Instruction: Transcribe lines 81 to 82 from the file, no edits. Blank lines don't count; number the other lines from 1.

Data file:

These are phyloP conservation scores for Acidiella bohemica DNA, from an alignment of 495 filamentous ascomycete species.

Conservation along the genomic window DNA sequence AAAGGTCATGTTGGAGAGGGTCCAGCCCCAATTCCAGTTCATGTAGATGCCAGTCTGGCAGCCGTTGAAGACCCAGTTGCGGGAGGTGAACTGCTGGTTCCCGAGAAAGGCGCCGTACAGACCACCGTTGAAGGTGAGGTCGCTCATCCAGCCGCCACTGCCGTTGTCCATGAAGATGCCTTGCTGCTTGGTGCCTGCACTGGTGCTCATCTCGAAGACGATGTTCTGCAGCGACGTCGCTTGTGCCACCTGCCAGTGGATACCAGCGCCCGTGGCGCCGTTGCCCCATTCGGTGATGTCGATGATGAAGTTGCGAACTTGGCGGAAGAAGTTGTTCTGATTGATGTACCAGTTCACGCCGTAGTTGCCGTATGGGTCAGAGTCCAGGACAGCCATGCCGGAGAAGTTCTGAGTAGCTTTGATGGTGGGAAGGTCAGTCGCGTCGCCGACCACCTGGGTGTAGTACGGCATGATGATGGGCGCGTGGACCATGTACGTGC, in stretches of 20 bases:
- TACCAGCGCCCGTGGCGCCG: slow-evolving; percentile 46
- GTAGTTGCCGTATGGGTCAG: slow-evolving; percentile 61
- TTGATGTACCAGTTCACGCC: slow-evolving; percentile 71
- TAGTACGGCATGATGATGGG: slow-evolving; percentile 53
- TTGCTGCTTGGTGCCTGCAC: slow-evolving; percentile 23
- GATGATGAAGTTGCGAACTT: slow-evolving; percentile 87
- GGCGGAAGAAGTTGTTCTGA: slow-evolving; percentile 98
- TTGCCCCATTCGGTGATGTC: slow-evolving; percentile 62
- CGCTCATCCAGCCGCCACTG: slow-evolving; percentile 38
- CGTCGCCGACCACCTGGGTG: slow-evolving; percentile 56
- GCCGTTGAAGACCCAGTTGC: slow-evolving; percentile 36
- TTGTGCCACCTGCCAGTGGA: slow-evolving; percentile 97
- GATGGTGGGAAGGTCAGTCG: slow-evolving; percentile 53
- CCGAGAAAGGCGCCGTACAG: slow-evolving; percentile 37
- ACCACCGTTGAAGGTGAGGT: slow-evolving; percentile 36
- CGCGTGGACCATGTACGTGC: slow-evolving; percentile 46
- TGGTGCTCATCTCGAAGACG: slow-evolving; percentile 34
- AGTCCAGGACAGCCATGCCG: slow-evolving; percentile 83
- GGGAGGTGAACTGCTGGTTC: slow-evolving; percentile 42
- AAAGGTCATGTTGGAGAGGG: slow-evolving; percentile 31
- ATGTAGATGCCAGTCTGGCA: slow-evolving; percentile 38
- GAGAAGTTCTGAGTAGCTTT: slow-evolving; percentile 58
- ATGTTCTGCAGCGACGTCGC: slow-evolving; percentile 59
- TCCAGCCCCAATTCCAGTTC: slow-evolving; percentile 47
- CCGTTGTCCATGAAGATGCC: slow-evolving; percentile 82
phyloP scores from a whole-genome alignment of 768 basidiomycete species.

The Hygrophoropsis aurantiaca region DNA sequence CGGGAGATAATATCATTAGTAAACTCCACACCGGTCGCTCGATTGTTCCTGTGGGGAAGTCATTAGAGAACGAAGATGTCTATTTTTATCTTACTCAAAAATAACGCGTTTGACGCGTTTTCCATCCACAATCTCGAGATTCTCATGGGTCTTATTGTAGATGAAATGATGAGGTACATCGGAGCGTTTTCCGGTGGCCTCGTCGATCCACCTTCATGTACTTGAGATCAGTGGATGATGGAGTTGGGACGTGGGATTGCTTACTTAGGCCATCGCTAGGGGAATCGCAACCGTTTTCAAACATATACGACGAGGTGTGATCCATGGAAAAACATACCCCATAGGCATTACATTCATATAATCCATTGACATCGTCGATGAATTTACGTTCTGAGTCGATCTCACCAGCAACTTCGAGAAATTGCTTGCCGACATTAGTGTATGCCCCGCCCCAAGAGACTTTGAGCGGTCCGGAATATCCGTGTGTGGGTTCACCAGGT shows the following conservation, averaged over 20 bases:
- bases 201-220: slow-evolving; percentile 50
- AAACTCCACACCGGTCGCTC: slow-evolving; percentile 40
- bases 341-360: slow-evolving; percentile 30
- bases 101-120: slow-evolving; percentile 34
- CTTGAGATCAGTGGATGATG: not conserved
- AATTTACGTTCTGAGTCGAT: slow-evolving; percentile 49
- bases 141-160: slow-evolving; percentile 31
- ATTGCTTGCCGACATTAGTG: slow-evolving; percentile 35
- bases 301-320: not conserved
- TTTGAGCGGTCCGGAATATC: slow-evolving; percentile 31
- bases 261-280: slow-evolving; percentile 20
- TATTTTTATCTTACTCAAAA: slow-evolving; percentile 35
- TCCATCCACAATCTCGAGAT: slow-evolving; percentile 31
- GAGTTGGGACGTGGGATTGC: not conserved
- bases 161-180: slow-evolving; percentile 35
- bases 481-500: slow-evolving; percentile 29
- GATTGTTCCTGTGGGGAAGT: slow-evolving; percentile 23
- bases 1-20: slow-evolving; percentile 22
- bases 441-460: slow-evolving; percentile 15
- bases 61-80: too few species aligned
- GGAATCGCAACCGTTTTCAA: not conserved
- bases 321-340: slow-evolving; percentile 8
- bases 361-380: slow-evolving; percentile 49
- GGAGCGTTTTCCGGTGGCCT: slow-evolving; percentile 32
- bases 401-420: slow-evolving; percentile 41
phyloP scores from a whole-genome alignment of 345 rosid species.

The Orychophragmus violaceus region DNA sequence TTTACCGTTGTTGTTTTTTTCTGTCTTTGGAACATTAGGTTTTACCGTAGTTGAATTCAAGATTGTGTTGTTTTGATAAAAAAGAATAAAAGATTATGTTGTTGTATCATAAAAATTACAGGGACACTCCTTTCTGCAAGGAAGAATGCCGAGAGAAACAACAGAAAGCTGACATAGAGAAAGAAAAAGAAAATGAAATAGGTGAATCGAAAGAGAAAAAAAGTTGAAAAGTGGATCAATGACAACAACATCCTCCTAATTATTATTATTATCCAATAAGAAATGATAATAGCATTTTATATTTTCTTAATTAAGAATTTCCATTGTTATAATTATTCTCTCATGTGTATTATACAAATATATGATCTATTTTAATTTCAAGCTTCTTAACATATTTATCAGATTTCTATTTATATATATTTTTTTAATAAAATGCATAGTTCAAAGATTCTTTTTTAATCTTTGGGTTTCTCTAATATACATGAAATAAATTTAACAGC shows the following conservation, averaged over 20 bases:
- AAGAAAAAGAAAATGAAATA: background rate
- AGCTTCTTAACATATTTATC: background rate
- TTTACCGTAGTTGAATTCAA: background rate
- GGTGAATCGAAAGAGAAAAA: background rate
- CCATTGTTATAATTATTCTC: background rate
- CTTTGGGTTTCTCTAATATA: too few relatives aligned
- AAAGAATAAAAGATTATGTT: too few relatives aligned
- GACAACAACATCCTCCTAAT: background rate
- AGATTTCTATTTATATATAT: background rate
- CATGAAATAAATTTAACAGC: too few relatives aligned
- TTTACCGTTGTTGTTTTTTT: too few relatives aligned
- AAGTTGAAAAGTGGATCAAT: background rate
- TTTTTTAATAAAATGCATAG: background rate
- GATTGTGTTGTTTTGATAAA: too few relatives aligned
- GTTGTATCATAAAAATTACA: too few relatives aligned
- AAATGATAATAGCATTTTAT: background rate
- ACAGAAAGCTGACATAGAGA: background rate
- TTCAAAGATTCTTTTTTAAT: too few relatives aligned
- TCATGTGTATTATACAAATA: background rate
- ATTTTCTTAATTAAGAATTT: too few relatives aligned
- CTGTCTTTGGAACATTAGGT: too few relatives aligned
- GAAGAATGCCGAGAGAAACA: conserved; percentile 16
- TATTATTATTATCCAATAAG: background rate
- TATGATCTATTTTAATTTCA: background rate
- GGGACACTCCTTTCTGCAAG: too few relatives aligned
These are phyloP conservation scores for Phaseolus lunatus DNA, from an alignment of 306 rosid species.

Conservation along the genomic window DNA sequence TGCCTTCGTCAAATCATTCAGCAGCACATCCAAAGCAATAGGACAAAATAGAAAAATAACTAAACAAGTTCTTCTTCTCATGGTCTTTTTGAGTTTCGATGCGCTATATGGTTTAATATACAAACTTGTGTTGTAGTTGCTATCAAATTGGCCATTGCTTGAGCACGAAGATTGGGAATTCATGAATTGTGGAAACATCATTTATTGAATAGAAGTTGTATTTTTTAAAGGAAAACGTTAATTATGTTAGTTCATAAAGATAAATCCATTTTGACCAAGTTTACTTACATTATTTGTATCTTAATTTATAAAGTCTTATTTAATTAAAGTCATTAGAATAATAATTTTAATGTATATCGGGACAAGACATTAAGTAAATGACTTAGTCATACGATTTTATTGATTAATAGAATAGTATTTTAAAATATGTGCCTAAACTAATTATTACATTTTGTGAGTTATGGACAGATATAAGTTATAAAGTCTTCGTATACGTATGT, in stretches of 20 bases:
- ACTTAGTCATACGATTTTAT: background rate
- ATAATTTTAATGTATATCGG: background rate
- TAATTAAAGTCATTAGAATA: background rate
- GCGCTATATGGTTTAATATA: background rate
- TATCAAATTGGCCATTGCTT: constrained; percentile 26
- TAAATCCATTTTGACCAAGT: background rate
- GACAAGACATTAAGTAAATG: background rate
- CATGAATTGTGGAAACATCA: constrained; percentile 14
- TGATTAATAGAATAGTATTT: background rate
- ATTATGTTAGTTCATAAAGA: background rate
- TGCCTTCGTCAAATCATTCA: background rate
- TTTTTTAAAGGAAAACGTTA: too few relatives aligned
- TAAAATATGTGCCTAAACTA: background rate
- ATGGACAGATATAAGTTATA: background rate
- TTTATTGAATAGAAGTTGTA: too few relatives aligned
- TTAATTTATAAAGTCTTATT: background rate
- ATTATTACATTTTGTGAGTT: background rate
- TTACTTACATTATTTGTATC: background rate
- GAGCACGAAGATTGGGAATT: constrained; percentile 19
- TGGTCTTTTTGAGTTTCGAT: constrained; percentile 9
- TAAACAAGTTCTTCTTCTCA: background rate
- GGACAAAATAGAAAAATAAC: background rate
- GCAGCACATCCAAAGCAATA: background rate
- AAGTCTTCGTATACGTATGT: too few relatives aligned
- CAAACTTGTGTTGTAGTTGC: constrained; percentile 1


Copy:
- GGGACACTCCTTTCTGCAAG: too few relatives aligned
These are phyloP conservation scores for Phaseolus lunatus DNA, from an alignment of 306 rosid species.